Park 101 Keeps the Ball in the Air
Southern California’s most ambitious freeway “cap” proposal is still going forward – though there are literally mountains to move before the cap is constructed.
At a discussion Thursday of the so-called “Park 101” project, a half-dozen panelists debated methods for moving the cap forward. But all were enthusiastic – and it’s clear that if the Park 101 cap by Union Street is constructed, several more in Southern California will quickly follow. “Let’s get this thing into environmental,” said Doug Failing of L.A. Metro, who formerly served as Caltrans District 7 director in Los Angeles. His comment summed up the day.
Park 101 is a proposal to cap several blocks of Highway 101 in the vicinity of Union Station in Downtown Los Angeles. But the cap isn’t the only aspect of the project. The project’s proponents have also suggested that several under-used onramps and offramps be reconfigured or eliminated, opening up lots of land either for development or for parks. In 2008, CP&DR’s Morris Newman praised the concept of Park 101, calling it “naïve but necessary”.
Four freeway caps are under active consideration in Southern California right now, including three along Highway 101 -- Park 101, a cap to accommodate a park along Highway 101 in Hollywood, and a cap on Highway 101 in Ventura that would reconnect the downtown to the beach. Santa Monica is considering a cap on Interstate 10 that would reconnect the Civic Center with the rest of the its downtown. All are the subject of planning efforts funded either by their respective cities or by the Southern California Association of Governments.
Of the four, Park 101 is by far the most ambitious – seeking to reclaim several blocks of land surrendered to the freeway 60 years ago. The Highway 101 corridor was on the edge of downtown when the freeway was built in 1950, but development has gravitated toward it, as it now separates the Civic Center area from Union Station, Olvera Street, and Chinatown. One advantage that the Park 101 project has is that virtually all surrounding development is controlled by public agencies, meaning a joint agreement among all the agencies could facilitate both the public construction project and private development opportunities. Panelists had several ideas to speed the process along, including:
1. Break it into small pieces.
Vaughn Davies of AECOM, the lead designer on Park 101, has suggested covering one block to begin with – the block between Main and Los Angeles streets, which would re-connect Olvera Street with the City Hall area. Daies estimated that such a cap would cost a relatively modest $20-25 million.
2. Don’t build anything on the cap itself.
One of the biggest potential obstacles is to construction is Caltrans, which owns the air rights over the freeway. Caltrans typically wants to lease, not sell, the air rights; and insists on retaining the right to reclaim the air rights at any time. All the panelists agreed that keeping development off the freeway cap itself – and concentrating it on adjacent property, which will increase in value – will make the path to construction much easier. Indeed, by capping only one block, making it a park, and pushing development to the side, the Park 101 project – in the short run, at least – begins to look a lot like the freeway cap constructed over I-15 in the 1990s in the Mid-City neighborhood of San Diego.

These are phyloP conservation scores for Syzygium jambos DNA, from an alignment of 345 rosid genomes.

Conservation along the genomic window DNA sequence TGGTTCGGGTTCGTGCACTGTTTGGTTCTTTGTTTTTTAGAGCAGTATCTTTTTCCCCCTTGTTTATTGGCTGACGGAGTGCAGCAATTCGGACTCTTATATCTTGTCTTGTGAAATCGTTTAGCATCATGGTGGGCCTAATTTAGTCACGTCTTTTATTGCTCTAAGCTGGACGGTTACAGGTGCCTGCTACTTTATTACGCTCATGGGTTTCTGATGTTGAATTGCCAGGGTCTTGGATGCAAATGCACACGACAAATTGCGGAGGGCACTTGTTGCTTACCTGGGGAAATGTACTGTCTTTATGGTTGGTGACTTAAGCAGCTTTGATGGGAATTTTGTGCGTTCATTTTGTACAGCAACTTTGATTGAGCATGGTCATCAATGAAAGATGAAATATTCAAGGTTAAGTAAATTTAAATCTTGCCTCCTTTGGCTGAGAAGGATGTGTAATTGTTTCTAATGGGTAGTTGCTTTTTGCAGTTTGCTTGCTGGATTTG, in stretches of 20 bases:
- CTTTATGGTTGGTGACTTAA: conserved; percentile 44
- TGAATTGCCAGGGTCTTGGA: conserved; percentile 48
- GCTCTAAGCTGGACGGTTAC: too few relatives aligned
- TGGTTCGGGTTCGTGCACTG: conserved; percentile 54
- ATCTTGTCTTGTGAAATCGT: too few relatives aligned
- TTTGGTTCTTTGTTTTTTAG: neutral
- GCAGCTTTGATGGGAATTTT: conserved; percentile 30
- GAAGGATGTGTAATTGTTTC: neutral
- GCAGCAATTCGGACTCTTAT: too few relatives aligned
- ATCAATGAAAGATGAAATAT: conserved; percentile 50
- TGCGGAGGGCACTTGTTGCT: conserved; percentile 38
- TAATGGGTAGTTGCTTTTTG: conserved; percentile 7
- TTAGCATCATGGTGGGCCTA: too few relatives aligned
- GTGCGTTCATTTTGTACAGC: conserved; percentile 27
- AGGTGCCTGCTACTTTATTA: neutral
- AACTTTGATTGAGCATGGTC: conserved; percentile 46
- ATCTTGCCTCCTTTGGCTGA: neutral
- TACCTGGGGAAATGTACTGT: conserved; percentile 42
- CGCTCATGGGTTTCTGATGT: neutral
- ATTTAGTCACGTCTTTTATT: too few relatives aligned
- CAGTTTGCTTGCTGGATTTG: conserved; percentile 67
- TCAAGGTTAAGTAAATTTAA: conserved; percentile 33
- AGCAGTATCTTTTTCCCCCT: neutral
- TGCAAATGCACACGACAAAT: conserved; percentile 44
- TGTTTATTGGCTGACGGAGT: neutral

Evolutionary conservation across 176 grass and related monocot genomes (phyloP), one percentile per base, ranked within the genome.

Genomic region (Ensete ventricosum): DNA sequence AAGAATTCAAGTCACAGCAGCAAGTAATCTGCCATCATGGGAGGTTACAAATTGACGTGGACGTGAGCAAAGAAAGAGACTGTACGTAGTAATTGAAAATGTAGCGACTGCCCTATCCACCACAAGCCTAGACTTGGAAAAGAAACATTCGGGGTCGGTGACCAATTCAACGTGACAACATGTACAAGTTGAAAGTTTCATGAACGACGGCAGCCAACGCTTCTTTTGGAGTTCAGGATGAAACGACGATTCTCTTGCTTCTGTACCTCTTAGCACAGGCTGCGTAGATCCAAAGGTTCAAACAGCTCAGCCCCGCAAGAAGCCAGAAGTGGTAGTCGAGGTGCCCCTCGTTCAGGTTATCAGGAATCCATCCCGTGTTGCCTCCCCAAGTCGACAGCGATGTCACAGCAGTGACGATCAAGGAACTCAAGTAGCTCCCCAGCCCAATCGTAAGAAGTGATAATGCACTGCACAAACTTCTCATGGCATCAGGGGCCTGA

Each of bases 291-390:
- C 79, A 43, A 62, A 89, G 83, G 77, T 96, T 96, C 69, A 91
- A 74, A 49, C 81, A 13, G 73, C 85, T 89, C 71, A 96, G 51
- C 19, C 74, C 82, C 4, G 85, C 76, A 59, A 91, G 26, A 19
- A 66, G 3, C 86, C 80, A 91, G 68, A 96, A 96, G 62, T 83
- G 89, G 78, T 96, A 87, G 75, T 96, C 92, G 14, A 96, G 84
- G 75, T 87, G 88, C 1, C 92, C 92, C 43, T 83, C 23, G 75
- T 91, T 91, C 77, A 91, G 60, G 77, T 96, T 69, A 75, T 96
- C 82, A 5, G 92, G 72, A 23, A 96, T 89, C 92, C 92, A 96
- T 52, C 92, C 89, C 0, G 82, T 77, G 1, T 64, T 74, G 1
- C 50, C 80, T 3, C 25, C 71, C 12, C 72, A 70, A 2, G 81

3. Use the Transfer for Floor Area Ratio system to help fund the cap and related improvements.
A number of Park 101 proponents have suggested that the City of Los Angeles confer development rights on the freeway cap, which can then be sold to nearby developers as a way of raising money – a system previously used in Downtown Los Angeles on the convention center property. “The freeway is zoned PF, public facilities,” said Park 101’s Emily Gabel Luddy, formerly chief urban designer with the City of Los Angeles. “If we can write the cap into the community plan, the City could bestow development credits that could be used somewhere else.”
Others cautioned that the market for such TFARs isn’t currently strong. “There’s already extra density available from the convention center,” said developer John Whitaker of DLA piper. “Some people who can get 13:1 [floor-area ratio, compared to the 6:1 permitted under the code] don’t want to build it? They’re looking at smaller projects.
4. Combine the Park 101 project with the Union Station master plan.
L.A. Metro is about to undertake a master plan for the Union Station property – and, in fact, is about to interview several design teams. A number of panelists suggested that Metro fold Park 101 into this project. Metro’s Failing didn’t take the bait – “The teams themselves will be initially focused on the confines of Union Station,” he said – but held out the possibility that in the long run Metro is “open to all ideas”.
The 101 Freeway through downtown LA, before and after proposed capping. Courtesy www.park101.org.